Lebanon's constitutional council has taken away parliament seats from two newly elected lawmakers, including an activist who had pledged to fight corruption
BEIRUT -- Two newly elected Lebanese lawmakers, including an activist who had pledged to fight corruption, lost their parliament seats on Thursday following an appeals process before the country's constitutional council.
Ramy Finge, a dentist and pro-democracy activist from the northern city of Tripoli, was among 13 independent candidates who had won seats in Lebanon's parliamentary elections last May, unseating opponents from Lebanon's traditional parties.
The decision of the Lebanese Constitutional Council to revoke his seat followed an appeal claiming the initial vote count in his favor was inaccurate. The council revoked Finge's win and returned his seat to his opponent and long-time legislator Faisal Karami.
Karami is a close ally of the Iran-backed militant Hezbollah group and Syrian President Bashar Assad. Thursday's council decision adds another legislator to a multi-party coalition backed by Hezbollah.
Under Lebanon’s political system, opponents who run against a candidate can later appeal before the council. Local and international elections monitors say they had documented cases of fraud in the May elections, as well as vote-buying and at times violence.
The decision comes as Lebanon's newly elected — but still deeply divided — parliament has been unable to elect a new president after President Michel Aoun’s term ended last month.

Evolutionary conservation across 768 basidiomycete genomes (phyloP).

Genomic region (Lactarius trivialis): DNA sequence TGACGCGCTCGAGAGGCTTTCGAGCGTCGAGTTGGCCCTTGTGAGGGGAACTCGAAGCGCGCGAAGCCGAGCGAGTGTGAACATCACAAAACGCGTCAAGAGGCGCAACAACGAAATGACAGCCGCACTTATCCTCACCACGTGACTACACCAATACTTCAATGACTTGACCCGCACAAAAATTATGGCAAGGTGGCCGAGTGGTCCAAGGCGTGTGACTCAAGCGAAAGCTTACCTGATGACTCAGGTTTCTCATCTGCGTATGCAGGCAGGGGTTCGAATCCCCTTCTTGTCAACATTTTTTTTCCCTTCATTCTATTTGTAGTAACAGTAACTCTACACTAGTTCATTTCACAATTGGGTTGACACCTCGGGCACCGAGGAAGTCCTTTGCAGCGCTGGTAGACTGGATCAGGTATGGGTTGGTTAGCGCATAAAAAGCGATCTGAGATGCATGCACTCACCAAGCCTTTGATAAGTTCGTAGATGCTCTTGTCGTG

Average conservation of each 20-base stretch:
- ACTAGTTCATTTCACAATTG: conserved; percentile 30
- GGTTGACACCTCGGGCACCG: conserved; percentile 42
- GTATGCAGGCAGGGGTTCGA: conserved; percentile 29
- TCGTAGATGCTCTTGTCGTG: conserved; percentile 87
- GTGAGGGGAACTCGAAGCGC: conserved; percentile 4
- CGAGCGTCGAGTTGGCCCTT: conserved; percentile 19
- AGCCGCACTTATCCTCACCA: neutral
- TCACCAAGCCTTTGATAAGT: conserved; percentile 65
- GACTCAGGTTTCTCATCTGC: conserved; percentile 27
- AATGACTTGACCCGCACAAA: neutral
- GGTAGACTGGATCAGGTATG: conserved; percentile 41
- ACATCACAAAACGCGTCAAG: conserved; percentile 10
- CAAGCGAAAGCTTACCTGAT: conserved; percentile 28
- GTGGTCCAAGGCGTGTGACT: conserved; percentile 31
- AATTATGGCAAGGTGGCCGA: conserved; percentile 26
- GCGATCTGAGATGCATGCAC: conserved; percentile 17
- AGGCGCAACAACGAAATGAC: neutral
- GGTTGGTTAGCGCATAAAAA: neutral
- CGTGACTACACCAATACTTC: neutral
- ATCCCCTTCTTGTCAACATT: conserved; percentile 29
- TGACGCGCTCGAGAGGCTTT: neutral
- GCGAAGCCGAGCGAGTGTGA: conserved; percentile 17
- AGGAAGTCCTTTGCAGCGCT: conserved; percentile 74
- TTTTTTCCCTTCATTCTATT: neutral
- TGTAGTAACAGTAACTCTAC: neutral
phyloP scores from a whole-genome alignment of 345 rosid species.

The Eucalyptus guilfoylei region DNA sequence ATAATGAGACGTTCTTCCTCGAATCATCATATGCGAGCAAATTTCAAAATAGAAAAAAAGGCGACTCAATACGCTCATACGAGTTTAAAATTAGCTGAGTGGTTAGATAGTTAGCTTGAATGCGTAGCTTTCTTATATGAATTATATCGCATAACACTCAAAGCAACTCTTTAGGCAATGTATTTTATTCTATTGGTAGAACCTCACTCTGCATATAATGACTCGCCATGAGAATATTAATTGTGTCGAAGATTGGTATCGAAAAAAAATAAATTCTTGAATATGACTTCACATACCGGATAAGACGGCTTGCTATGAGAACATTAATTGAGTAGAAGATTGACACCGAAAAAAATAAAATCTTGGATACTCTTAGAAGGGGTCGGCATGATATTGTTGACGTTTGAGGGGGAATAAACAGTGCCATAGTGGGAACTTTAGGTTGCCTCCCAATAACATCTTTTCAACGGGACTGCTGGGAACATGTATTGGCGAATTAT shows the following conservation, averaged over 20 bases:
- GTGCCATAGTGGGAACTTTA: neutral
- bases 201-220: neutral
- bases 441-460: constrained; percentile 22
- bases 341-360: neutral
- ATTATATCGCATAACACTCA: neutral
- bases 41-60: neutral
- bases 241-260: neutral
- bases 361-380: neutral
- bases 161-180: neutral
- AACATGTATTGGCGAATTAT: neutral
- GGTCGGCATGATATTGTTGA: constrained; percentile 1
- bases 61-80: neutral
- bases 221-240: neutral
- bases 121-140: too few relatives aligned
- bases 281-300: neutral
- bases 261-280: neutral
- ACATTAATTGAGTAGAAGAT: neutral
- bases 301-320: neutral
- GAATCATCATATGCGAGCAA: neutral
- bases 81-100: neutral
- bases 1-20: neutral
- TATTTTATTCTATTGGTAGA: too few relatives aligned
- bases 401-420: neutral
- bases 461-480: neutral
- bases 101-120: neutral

Finge has supported Michel Mouawad for president, a candidate backed by traditional parties close to the United States and Gulf Arab countries and a firm Hezbollah opponent.
The tiny Mediterranean nation of Lebanon is in the throes of an economic crisis that has impoverished about three-quarters of its population of 6 million, and a political crisis that has left it without a president and only a caretaker government with limited functions.
In May, Finge told The Associated Press that he hoped to “dismantle this corrupt ruling class” in parliament, and alongside other independent counterparts pull Lebanon out of its economic mire.
Mark Daou, another independent parliamentarian, paid tribute to Finge after his unseating and described him in a tweet as a “responsible and serious representative.”
“We will stand by your side and stay together on all fronts,” Daou said.
The constitutional council also on Thursday unseated Firas Salloum, a lawmaker from northern Lebanon and the country's Alawite minority. He was replaced by pro-reformist candidate Haidar Nasser, who filed the appeal after the elections.